Written By onci on Tuesday, August 4, 2009 | 7:49 PM
Wildlife Photography-Don't forget to follow-up :):) By Art McLeod
I enjoy wildlife photography. I take avian photos as well, they are the most abundant subject around and available all year round but I have found wildlife a little trickier to track down. Some of my subjects I track down myself and sometimes I will go on a tip I have received from friends. I have found tips to be about a one in ten chance of seeing anything, but I follow up on most leads.
An example of my own find is the otter family that I came across a few years ago. I happened to see two otters swimming in a pond. It was late fall. I managed to get a few shots, long, but I took them anyway. I made note of this sighting and carried on.
The next summer I made a point of going back to that pond at least once a week, hoping to see them again. I did and they had a family. I made note of the time I saw them and checked the next day. Sure enough they were there again. I went at different times in the day and found that they were only active for about an hour in the morning and mid-afternoon. They were a pleasure to watch.
My point is, it never hurts to do a follow-up on a sighting. It could take weeks, months or years to get a certain capture, so be patient. I shot them using a Canon 30d and the Sigma 50-500 lens. I have the Canon 400 5.6 which I use for birds, bugs and fish, but I have found that the Sigma is a more versatile lens for wildlife.
The zoom is very important. I know a lot of photographers who had this lens and weren't satisfied with it, but I have had no problems with mine. I even dropped it on a ceramic tile floor and it still works great. I don't recommend this.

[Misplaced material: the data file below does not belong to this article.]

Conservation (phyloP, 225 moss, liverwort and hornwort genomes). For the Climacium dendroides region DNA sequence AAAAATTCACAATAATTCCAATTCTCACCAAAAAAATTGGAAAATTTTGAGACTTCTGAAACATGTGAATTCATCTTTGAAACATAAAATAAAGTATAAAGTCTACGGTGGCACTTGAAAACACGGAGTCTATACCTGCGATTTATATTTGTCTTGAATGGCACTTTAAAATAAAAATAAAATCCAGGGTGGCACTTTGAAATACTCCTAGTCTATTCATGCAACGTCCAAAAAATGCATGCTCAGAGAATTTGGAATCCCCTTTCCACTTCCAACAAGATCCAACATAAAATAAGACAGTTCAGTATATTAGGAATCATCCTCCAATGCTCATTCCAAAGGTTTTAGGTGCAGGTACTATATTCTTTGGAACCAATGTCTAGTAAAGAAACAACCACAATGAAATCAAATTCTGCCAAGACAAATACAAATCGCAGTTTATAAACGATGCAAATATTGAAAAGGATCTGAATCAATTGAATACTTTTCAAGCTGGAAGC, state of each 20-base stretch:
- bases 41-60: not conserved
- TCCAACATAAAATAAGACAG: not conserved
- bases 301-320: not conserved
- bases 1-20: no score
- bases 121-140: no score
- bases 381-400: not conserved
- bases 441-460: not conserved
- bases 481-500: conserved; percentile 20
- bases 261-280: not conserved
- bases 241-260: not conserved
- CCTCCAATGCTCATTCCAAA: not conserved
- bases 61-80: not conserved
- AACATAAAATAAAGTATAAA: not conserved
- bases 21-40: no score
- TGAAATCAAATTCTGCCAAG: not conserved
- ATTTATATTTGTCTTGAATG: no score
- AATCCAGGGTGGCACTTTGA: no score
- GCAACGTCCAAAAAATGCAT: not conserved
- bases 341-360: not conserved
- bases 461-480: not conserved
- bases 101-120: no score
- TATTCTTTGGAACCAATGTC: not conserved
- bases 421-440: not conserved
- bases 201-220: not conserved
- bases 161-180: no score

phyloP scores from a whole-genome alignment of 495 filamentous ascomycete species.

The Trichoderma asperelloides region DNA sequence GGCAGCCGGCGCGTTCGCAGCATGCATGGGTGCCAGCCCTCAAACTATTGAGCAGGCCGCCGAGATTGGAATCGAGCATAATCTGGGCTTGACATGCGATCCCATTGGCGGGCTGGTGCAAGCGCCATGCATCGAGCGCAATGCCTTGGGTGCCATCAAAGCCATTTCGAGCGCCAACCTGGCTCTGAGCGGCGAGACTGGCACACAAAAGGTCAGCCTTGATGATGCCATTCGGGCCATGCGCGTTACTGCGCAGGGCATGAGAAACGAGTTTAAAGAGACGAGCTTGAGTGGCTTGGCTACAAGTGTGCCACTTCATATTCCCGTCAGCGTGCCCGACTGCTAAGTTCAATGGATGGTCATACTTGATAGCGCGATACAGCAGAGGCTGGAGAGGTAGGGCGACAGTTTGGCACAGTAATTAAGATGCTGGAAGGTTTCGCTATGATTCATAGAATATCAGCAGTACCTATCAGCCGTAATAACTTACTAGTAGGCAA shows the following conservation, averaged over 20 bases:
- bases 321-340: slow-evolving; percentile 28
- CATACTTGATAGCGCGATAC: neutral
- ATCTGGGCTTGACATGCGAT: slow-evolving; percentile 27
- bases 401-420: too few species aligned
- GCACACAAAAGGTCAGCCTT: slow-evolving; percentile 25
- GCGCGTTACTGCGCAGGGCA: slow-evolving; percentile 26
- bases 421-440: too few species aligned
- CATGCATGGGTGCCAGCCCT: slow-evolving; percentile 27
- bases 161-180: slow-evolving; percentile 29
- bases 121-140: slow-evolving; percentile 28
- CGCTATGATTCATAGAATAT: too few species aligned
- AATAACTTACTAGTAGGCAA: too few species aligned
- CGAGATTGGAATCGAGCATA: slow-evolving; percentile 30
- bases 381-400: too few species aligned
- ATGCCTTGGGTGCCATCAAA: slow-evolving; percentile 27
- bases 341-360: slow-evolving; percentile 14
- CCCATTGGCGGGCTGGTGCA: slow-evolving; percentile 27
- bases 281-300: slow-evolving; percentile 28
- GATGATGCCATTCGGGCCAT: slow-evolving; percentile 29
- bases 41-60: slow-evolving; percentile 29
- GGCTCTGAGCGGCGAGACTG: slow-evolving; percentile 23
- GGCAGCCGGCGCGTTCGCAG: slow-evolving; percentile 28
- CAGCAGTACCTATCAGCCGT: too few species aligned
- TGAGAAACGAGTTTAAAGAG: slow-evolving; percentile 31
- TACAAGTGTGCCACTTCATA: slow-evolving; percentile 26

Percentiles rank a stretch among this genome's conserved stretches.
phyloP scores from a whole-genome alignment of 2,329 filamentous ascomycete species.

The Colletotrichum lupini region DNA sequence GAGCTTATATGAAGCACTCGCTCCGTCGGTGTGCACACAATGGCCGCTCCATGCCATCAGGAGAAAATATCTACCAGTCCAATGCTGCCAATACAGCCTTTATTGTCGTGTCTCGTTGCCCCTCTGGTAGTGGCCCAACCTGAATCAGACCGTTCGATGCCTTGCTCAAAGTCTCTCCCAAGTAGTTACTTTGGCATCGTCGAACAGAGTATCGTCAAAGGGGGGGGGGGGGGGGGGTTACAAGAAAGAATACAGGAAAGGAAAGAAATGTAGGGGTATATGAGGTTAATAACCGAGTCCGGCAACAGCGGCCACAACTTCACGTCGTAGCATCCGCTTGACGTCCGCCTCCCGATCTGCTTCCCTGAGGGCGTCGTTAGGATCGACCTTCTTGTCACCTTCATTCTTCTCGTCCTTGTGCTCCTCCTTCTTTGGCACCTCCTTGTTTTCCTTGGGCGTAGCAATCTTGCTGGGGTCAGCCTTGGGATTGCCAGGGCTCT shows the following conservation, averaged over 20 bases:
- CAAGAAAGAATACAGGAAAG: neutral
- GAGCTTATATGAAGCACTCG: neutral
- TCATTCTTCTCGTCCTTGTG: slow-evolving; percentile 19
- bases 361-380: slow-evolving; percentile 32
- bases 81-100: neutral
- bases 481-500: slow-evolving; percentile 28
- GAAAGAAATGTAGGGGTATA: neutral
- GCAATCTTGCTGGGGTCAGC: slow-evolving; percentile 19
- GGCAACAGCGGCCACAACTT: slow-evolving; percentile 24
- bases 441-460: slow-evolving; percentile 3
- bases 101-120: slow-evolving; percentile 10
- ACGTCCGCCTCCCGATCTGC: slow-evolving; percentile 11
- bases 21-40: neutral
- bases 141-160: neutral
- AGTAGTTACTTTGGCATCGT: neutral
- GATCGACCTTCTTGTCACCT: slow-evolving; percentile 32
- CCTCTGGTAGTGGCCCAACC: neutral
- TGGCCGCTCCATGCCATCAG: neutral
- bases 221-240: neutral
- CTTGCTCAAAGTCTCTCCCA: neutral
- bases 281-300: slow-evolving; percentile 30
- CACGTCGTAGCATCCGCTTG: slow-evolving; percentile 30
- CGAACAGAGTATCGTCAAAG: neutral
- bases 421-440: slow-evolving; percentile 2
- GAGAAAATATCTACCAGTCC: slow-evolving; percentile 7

An example of a find from a tip is a fox den. They were a pleasure to watch as well. I have seen a couple of dens now and I have used the Sigma with the 40d for them. I have found that shooting in AV (aperture priority) and Evaluative Metering to be the best in these situations. I try to keep my ISO level at 200, sometimes bumping it up depending on the light. I have been shooting in Raw for about 4 years and I use Photoshop 7.0 for editing.
I have come across many different animals in my travels, but you won't see any if you don't spend the time out in the field. I have seen coyotes, foxes, bears, mink, otter, deer, elk and moose. Along with about 130 species of birds, all within about a 5 hour drive radius of my home in Southern Ontario. Patience is the key my friends, good luck and good hunting.
Posted by onci at 7:49 PM